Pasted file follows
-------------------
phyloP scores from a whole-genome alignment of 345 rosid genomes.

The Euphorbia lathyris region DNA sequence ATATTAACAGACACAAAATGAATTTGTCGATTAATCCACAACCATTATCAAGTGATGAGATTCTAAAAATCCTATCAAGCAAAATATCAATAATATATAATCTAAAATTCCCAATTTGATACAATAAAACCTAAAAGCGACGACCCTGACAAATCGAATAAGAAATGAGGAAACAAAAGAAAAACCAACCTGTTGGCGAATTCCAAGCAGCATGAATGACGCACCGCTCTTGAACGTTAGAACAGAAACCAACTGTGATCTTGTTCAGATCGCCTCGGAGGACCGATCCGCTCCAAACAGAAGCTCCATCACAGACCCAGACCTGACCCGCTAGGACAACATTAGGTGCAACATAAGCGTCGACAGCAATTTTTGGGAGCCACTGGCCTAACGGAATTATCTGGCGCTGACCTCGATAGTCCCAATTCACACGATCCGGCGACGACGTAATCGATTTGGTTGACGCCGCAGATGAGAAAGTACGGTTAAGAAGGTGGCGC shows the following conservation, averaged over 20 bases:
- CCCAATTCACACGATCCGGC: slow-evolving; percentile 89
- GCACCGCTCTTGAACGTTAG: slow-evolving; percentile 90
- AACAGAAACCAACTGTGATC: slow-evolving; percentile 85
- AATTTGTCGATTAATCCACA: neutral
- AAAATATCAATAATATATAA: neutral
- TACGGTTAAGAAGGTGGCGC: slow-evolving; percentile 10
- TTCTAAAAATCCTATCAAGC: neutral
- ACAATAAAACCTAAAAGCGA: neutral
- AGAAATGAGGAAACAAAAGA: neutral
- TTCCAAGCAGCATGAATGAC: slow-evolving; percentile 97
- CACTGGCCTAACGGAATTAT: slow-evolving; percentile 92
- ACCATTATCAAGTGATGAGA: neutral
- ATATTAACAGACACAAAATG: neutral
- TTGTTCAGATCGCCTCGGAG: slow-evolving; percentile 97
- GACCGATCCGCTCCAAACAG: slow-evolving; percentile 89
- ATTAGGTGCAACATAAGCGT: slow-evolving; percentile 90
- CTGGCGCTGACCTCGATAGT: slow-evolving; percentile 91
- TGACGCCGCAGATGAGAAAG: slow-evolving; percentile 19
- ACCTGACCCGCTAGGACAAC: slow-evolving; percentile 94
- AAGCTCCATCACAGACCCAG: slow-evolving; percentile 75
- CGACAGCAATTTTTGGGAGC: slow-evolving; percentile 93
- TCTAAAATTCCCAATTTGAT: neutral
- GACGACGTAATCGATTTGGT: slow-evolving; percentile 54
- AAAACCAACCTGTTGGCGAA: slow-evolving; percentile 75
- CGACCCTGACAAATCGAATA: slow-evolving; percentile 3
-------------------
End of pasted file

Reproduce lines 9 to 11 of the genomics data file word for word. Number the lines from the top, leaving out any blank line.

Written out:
- TTCTAAAAATCCTATCAAGC: neutral
- ACAATAAAACCTAAAAGCGA: neutral
- AGAAATGAGGAAACAAAAGA: neutral